Latent heat of condensation (LHC) Indirect heat exchanger: seawater absorbs the heat and discharges it overboard Condensation The refrigerant must be thermodynamically returned to its starting point as a high pressure (141 psia) and high temperature (105°F) subcooled liquid from a higher temperature (125°F) superheated vapor. There is a significant amount of heat to extract in transforming the Freon from a gas to a liquid in the form of latent heat of condensation (LHC). Since this extraneous heat must be disposed, a sea water heat exchanger is used to absorb the LHC and discharge it overboard. The heat removal from the refrigerant causes it to condense into a liquid at a constant pressure of 141 psia. The refrigerant, still at a high pressure, is now a subcooled liquid ready to commence the process again. From the condenser, the refrigerant flows into a receiver, which serves as a storage place for the liquid refrigerant and as a seal between the high and low pressure sides of the Freon loop. From the receiver, the refrigerant returns to the expansion valve and the cycle begins again. All refrigeration and air conditioning systems follow this simple process no matter what type of refrigerant is used. The operating parameters will change, but it still is the same basic cycle.

Receiver Temporary storage space & surge volume for the sub-cooled refrigerant Serves as a vapor seal to prevent vapor from entering the expansion valve

Expansion Device Thermostatic Expansion Valve (TXV)
Liquid Freon enters the expansion valve at high pressure and leaves as a low pressure wet vapor (vapor forms as refrigerant enters saturation region) Controls: Pressure reduction Amount of refrigerant entering evaporator controls capacity Expansion Liquid Freon enters the expansion valve at high pressure. The refrigerant leaves the outlet of the expansion valve at a much lower pressure and enters the low pressure side of the system. Because the pressure release has decreased the refrigerant’s potential energy, the liquid refrigerant manifests this energy conversion by beginning to boil and to flash into vapor. The Freon is still saturated and at a very low temperature of -5°F entering the evaporator, or chiller, coils. It is now a mixture of liquid and vapor refrigerant. This temperature gives us a thermal differential to cool, or keep cool, a freeze box which must be maintained at 0°F. The refrigerant is now ready to absorb the unnecessary heat from the freeze box by entering the evaporator coils located in the space to be cooled (freeze box).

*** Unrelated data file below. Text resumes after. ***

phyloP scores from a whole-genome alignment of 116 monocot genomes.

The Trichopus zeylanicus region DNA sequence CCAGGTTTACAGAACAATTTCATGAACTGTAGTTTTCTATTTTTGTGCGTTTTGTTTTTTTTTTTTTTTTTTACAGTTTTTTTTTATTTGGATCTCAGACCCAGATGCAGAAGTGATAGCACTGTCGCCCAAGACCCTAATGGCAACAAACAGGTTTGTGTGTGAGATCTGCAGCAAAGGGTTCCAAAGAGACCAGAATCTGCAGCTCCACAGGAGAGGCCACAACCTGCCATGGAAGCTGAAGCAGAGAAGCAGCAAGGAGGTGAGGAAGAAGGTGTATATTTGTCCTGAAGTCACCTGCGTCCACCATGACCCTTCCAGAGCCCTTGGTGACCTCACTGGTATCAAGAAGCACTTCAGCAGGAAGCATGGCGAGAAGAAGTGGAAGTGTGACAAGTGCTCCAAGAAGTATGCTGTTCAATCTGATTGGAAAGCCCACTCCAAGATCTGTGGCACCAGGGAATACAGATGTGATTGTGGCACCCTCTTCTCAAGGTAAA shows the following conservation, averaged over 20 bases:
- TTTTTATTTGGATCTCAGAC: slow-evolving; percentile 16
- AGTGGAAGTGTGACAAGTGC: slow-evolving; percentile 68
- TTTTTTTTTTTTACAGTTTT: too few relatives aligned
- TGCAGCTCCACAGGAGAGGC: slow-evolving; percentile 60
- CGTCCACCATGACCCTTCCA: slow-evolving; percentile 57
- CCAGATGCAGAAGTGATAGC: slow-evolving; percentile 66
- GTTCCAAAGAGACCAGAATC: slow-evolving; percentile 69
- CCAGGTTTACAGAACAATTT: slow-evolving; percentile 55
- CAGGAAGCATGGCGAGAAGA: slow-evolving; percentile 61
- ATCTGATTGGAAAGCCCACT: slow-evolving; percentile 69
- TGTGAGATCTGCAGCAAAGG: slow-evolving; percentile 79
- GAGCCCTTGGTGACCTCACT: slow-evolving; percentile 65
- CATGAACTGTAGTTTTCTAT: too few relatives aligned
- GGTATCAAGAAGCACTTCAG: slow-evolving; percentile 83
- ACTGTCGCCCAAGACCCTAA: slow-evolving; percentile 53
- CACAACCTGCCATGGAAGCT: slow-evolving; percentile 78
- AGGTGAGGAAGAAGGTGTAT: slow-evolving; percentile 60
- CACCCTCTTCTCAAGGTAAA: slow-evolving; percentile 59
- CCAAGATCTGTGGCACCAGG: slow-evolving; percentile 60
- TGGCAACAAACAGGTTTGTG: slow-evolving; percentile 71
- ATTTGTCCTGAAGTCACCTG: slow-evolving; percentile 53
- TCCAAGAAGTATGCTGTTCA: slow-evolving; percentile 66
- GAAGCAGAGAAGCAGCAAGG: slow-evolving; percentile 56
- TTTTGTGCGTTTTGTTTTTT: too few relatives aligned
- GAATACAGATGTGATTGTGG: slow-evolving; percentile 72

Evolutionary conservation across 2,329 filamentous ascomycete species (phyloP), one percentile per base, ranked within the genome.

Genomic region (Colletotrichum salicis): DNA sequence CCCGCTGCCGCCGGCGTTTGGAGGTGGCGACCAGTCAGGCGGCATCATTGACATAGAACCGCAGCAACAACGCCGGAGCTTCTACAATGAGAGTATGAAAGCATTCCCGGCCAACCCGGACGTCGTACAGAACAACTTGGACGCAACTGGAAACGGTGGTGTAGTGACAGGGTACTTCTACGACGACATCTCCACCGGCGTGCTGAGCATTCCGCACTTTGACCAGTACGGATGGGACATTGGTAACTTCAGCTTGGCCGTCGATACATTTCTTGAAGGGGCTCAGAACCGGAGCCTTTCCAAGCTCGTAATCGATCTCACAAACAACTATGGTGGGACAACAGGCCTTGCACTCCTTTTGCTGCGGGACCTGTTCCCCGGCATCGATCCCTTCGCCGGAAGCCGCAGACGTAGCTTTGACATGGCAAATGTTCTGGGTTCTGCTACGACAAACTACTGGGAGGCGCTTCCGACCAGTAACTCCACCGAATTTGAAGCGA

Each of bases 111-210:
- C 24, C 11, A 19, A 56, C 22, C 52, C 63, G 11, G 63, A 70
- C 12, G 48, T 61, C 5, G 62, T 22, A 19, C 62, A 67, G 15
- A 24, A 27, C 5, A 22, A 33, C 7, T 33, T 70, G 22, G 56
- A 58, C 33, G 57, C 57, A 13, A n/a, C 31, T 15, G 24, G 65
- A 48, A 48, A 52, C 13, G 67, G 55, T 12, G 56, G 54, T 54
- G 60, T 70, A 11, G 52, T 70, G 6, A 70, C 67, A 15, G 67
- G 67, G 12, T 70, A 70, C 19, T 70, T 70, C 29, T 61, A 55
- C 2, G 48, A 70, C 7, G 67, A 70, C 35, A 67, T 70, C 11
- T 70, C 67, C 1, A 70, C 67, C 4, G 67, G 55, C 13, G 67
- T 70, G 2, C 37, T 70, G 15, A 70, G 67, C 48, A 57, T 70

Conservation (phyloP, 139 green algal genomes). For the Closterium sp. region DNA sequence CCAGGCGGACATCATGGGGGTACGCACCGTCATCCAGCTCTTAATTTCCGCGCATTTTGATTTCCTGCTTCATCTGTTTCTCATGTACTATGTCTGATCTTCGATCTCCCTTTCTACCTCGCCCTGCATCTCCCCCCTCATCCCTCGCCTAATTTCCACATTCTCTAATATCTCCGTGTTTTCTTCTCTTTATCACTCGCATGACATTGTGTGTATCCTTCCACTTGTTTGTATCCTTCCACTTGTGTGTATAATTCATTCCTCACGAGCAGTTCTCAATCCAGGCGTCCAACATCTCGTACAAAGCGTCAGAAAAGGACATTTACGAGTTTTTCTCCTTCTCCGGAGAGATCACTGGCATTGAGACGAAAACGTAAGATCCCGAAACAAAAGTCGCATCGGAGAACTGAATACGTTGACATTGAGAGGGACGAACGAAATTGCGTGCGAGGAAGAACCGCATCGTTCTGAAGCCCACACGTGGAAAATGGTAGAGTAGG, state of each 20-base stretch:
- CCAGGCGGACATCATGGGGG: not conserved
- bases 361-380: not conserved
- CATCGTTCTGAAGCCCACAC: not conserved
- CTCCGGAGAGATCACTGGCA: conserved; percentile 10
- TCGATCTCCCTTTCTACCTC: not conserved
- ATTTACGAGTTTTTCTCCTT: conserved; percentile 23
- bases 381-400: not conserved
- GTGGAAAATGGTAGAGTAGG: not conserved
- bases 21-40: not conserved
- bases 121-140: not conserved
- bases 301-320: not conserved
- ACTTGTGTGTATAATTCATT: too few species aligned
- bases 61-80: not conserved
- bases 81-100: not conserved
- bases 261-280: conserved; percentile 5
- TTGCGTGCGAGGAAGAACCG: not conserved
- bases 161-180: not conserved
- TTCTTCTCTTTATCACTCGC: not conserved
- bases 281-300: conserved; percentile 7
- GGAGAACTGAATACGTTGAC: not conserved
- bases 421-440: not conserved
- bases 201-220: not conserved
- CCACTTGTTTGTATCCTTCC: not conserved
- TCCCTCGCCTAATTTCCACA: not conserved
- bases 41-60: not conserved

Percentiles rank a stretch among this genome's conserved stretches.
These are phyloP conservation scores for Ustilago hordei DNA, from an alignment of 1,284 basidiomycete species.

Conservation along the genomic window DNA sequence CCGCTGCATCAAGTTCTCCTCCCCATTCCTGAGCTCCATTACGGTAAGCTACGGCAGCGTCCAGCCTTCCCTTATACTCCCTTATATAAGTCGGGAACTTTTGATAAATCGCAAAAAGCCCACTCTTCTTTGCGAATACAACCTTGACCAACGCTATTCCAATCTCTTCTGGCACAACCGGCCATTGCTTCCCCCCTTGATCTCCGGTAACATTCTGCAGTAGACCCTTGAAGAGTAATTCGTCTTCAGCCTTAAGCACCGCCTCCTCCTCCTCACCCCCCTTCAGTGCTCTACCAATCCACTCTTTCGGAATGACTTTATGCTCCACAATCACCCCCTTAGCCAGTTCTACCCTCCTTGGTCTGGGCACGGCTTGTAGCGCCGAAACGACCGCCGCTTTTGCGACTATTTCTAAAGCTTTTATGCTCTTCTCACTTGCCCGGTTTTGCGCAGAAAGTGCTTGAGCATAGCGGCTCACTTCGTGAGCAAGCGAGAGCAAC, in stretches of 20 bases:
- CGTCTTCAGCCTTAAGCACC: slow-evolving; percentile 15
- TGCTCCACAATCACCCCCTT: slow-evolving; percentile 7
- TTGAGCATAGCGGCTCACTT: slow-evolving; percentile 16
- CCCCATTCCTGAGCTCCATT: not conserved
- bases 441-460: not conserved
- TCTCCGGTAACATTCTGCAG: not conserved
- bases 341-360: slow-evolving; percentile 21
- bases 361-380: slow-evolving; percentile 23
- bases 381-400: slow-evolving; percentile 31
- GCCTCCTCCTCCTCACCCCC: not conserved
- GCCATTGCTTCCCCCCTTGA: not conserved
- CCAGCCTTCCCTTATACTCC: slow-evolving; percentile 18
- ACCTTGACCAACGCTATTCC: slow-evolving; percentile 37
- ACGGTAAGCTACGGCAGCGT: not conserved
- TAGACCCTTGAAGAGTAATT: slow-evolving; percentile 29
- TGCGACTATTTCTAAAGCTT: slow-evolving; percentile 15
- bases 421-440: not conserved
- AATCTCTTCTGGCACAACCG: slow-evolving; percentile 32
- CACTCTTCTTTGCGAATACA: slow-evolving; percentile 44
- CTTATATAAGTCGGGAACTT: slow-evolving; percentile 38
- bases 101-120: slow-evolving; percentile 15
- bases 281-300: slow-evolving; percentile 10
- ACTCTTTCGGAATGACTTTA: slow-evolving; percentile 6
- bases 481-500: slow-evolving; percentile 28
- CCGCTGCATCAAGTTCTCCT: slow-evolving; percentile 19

Air Conditioning Purpose: maintain the atmosphere of an enclosed space at a required temp, humidity and purity Refrigeration system is at heart of AC system Heaters in ventilation system Types Used: Self-contained Refrigerant circulating Chill water circulating - Self-contained equipment are sealed refrigerating or freezing systems within a cabinet or housing to perform a specific function or service. These are sometimes referred to as package units.

AC System Types Self-Contained System Refrigerant circulating system
Add-on to ships that originally did not have AC plants Not located in ventilation system (window unit) Refrigerant circulating system Hot air passed over refrigerant cooling coils directly Chilled water circulating system Refrigerant cools chill water Hot air passes over chill water cooling coils - Self-contained equipment are sealed refrigerating or freezing systems within a cabinet or housing to perform a specific function or service. These are sometimes referred to as package units.

Basic AC System

Safety Precautions Phosgene gas hazard Handling procedures
Lethal Created when refrigerant is exposed to high temperatures Handling procedures Wear goggles and gloves to avoid eye irritation and frostbite Asphyxiation hazard in non-ventilated spaces (bilges since heavier than air) Handling of compressed gas bottles

Questions? Perform sample problems given in Appendix A and assign appropriate problems for student homework.